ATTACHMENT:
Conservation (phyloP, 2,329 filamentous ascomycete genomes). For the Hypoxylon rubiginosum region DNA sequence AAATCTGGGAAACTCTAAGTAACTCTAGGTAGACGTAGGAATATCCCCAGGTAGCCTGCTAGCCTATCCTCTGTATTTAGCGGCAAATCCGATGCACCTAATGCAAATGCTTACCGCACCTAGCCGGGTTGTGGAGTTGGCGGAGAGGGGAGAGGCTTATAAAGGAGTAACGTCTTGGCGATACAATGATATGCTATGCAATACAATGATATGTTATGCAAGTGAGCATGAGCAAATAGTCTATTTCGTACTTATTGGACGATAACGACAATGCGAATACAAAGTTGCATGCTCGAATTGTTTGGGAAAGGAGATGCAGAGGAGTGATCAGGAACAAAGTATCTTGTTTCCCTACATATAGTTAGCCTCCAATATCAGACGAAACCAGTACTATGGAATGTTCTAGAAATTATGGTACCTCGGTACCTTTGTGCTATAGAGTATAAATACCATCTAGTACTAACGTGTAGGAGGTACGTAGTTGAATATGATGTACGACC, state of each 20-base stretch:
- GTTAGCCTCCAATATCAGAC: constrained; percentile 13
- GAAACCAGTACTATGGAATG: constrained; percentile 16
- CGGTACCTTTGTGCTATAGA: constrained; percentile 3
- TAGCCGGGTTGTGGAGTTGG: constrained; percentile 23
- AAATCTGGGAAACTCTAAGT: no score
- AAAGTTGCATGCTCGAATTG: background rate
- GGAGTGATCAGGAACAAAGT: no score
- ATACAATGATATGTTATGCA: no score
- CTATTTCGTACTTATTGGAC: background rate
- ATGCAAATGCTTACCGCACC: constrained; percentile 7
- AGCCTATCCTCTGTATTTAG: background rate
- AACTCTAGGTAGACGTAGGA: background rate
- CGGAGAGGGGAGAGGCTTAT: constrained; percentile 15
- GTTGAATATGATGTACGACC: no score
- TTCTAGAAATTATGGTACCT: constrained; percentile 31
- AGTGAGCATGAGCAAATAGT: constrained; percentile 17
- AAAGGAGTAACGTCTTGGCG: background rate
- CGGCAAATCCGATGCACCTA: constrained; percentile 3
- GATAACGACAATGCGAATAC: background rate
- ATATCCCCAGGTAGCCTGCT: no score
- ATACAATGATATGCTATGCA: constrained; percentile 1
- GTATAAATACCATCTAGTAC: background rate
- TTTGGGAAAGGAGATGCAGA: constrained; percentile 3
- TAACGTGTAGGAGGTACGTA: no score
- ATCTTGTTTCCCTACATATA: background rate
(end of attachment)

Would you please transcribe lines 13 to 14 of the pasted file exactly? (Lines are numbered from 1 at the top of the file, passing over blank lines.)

- AACTCTAGGTAGACGTAGGA: background rate
- CGGAGAGGGGAGAGGCTTAT: constrained; percentile 15